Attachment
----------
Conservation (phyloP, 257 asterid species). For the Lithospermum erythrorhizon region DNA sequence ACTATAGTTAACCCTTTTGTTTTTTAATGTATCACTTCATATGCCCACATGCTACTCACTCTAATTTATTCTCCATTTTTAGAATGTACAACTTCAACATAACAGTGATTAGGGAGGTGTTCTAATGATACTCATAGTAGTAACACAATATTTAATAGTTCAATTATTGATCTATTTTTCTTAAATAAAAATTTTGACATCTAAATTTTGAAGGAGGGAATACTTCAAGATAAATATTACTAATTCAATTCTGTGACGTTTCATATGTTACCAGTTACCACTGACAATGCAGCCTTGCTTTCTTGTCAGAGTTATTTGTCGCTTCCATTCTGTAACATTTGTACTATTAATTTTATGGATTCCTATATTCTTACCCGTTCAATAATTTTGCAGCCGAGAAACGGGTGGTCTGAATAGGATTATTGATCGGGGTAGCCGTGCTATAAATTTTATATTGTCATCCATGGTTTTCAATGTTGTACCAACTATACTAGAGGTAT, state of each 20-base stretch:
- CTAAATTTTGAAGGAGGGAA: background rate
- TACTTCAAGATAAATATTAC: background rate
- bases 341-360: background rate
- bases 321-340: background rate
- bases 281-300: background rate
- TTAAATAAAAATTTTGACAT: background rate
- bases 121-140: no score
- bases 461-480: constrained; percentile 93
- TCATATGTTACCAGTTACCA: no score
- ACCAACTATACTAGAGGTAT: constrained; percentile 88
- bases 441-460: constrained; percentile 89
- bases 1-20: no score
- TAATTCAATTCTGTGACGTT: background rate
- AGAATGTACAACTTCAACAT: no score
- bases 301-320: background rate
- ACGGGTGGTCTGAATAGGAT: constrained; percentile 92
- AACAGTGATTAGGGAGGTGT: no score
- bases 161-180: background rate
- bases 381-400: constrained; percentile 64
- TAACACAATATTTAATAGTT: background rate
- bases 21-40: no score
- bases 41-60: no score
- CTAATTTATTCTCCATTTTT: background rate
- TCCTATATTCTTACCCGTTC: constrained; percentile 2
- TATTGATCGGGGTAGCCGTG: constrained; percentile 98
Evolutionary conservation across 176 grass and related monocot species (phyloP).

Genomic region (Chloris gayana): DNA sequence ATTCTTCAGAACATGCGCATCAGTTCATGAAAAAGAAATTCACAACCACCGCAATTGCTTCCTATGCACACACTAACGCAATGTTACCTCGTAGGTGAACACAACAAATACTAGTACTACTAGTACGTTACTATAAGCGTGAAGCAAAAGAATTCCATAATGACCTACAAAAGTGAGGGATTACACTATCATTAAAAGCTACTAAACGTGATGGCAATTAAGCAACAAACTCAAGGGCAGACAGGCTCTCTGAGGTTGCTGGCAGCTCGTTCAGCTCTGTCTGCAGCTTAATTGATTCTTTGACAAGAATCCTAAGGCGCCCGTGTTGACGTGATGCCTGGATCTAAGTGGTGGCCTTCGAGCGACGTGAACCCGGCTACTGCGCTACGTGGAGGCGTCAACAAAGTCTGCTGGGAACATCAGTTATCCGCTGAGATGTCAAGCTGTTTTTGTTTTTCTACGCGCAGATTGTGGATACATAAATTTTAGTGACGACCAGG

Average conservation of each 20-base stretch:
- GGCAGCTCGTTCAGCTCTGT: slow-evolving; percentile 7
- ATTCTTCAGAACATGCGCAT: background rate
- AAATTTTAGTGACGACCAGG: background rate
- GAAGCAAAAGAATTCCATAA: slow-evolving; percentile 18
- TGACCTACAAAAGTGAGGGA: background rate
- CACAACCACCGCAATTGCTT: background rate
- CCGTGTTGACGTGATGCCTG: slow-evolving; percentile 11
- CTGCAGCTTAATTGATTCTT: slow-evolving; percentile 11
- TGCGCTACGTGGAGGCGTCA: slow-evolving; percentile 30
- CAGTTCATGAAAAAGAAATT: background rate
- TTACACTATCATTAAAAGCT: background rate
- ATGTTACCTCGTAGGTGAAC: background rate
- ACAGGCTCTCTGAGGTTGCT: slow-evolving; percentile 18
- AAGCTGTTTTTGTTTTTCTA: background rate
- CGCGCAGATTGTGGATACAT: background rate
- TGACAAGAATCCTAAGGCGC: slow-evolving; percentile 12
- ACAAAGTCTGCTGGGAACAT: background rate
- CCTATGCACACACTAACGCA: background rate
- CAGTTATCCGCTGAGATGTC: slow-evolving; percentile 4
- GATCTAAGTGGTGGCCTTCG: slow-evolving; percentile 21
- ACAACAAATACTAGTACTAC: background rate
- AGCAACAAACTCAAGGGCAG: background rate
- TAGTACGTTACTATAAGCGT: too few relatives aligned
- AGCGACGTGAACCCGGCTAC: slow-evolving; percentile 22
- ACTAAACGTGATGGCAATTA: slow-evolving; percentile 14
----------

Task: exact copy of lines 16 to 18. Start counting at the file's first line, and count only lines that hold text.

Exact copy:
- bases 301-320: background rate
- ACGGGTGGTCTGAATAGGAT: constrained; percentile 92
- AACAGTGATTAGGGAGGTGT: no score